In June 2023 I was notified by the Ships DR and medical team on board a cruise ship of the unfortunate death of a passenger while the ship had been at sea. The ship was not due to arrive back at the London International Cruise Terminal, Tilbury for a couple of days, but again this early notification allowed for the Port Police department to begin planning an effective response. I was able to liaise with His Majesty’s Coroners Service for Essex to begin the process of formal identification of the deceased, notification to the next of kin and planning the recovery of the deceased from the vessel on its arrival. When the ship arrived into Tilbury myself and one of my officers boarded the ship and spoke with the ships security officer who is our usual point of contact on a cruise vessel. We were shown to the ships hospital where we spoke with the medical team there to begin our investigation and to collate any medical records and reports and confirm the circumstances of the death. I made sure throughout that the ships medical team knew which processes we needed to carry out, and how they could assist us and in turn the crew were able to provide vital information about the deceased passenger and any interactions which had taken place before they had sadly died. Formal identification was carried out by a friend of the deceased and we were then ready to move the deceased to a waiting undertaker’s vehicle, as I coordinated this part of the recovery, effective communication became absolutely vital to ensure the deceased could be safely moved from the vessel to the quayside in a dignified and respectful way.

So what were the key factors in these incidents? For me it was the presence of a clear line of communication, which the ship or their agent were fully aware of and this allowed them to notify the Port Police of an incident before the vessel had even arrived. But it’s not always that straightforward, and there are certainly differences depending on the vessel type. A cruise vessel which visits the Port of Tilbury on a very regular basis will know that the Port has its own Police force and how to contact us, but a smaller commercial vessel, maybe visiting Tilbury for the first time, may not.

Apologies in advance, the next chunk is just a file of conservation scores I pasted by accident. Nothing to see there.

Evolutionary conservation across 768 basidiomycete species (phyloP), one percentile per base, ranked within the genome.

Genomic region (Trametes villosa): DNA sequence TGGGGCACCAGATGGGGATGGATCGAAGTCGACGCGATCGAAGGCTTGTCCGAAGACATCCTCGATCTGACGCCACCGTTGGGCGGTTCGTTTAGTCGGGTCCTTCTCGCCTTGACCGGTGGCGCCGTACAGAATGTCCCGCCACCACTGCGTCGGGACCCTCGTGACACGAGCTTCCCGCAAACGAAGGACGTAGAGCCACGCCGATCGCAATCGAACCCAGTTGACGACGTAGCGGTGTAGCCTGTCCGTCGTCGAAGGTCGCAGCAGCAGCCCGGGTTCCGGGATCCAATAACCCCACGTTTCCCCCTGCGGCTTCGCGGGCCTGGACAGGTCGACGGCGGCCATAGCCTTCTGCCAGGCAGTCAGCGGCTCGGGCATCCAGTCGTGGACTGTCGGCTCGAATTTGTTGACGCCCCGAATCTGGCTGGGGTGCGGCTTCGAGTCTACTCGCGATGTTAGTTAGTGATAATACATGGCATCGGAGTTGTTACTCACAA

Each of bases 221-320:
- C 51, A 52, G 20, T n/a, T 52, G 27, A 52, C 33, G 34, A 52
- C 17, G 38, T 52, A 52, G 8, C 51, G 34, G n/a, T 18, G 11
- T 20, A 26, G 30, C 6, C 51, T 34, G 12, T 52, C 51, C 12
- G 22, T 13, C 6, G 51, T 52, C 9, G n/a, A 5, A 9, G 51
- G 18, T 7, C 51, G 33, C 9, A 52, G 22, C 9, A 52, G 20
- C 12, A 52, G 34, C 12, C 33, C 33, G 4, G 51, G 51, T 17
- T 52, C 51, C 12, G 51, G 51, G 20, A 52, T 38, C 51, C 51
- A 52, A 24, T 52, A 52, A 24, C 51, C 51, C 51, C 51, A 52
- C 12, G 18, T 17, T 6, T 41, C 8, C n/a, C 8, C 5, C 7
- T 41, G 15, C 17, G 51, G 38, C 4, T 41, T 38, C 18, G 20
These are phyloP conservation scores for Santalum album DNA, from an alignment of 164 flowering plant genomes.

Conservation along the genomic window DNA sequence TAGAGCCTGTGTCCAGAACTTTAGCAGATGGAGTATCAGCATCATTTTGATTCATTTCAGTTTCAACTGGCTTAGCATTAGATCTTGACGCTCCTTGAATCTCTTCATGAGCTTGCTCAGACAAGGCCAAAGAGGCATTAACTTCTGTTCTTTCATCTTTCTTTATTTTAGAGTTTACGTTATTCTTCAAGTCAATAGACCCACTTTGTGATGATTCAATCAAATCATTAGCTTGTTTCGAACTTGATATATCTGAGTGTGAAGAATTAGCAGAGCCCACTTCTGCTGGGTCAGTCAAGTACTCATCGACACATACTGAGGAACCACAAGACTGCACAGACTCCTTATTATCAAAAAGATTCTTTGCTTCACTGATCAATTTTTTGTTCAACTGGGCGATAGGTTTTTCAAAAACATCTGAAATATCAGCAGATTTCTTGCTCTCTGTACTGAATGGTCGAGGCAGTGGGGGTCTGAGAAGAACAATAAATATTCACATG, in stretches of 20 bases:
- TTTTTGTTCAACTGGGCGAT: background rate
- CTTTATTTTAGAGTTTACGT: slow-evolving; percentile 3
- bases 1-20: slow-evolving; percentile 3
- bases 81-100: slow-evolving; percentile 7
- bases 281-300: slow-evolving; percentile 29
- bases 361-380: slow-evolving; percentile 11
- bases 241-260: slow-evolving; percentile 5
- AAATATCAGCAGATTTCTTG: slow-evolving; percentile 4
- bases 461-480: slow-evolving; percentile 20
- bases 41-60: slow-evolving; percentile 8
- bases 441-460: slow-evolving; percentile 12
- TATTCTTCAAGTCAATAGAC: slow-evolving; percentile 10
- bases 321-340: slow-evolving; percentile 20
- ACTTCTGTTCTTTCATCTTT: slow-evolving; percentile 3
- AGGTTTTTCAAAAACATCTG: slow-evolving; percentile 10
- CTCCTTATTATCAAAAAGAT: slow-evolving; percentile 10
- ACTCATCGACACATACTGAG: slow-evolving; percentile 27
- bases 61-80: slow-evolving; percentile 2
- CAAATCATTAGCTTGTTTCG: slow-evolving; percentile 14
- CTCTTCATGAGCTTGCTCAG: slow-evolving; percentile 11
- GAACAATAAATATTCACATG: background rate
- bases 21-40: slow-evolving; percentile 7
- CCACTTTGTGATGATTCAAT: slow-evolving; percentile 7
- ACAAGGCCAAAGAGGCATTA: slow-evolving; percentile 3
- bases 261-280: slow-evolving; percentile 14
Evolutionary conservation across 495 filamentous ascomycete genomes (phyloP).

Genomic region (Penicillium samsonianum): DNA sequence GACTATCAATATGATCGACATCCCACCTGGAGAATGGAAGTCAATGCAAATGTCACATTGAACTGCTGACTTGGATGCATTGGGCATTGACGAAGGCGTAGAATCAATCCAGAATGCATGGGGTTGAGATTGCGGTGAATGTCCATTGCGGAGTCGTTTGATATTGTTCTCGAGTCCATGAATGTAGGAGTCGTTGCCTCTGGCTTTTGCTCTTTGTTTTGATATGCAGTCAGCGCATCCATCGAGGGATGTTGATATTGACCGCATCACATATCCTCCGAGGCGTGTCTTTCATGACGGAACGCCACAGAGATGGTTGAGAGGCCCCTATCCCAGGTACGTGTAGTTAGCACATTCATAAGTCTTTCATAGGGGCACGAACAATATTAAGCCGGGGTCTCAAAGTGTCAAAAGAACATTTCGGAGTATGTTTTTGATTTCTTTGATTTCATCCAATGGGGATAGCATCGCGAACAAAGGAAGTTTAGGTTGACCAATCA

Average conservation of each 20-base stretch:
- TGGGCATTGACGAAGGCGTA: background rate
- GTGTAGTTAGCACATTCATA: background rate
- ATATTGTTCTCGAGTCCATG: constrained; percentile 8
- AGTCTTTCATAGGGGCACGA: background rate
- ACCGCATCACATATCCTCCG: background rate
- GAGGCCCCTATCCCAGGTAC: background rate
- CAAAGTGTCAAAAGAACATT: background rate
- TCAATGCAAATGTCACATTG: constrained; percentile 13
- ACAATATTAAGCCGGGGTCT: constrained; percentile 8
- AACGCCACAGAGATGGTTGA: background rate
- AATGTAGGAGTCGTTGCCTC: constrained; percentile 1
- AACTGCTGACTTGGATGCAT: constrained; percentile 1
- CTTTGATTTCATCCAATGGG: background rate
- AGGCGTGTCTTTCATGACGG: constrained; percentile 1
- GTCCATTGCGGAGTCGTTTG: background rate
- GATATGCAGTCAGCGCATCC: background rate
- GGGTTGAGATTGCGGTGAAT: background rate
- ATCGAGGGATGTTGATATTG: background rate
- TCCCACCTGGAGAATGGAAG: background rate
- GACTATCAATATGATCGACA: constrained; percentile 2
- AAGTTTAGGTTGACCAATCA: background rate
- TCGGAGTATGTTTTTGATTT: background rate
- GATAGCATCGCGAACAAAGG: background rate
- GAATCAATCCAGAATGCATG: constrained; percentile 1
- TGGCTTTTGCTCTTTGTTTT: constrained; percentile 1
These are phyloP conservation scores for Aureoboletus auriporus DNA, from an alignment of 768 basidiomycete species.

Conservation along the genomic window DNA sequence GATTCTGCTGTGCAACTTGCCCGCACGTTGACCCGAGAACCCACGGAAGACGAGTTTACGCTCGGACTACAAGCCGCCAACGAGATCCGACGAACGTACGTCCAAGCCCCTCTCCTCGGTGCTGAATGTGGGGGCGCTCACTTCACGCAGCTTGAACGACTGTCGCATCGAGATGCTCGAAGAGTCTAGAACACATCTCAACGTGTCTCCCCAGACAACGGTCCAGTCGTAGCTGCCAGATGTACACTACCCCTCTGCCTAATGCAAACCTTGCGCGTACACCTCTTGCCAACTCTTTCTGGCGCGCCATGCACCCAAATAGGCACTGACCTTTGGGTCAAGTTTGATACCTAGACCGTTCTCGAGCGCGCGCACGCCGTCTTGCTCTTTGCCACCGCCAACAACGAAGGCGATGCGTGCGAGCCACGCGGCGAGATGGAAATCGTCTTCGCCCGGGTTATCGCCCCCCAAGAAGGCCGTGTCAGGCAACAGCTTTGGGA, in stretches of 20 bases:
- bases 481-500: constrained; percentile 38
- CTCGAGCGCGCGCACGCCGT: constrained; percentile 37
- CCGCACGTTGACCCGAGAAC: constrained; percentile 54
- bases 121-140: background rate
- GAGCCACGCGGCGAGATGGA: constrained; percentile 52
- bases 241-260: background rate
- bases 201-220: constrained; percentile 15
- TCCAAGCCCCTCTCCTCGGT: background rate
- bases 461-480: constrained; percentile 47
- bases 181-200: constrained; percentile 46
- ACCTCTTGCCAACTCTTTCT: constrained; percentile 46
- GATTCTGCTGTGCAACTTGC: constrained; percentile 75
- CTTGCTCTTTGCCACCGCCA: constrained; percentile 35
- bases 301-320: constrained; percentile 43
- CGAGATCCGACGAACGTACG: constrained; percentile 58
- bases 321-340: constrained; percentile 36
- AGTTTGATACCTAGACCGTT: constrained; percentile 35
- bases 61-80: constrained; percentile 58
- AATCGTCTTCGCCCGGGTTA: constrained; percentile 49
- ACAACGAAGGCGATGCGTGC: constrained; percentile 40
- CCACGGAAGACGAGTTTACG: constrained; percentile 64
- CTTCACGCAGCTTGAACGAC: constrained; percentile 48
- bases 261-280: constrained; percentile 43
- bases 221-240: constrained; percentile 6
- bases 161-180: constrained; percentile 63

Time is often of the essence and sometimes every second matters, so having established methods for communication is absolutely essential. Getting the right information quickly is also so very important, in Policing we use the THRIVE or ‘Threat, Harm and Risk’ model when recording incidents and dispatching resources. The THRIVE model allows our Police call handlers to assess information received, clarify and obtain more information when required, and decide on the best response to an incident.

But general ‘day to day’ communication is just as important, my team patrol the Port 24/7, 365 days a year, and one of the best tools at their disposal is simply the power of ‘Hello’. Speaking to staff, stakeholders, members of the public, tenants and seafarers helps to build trust and confidence in the Port Police. It is the best way to understand what is going on within the Port, to understand if there are any concerns or issues, or where our time can be best spent to have the biggest impact. We live in a digital age where technology has enhanced so many parts of our lives, but now and again, it’s nice just to have a chat.

Matt Bass, Chief of Police, Port of Tilbury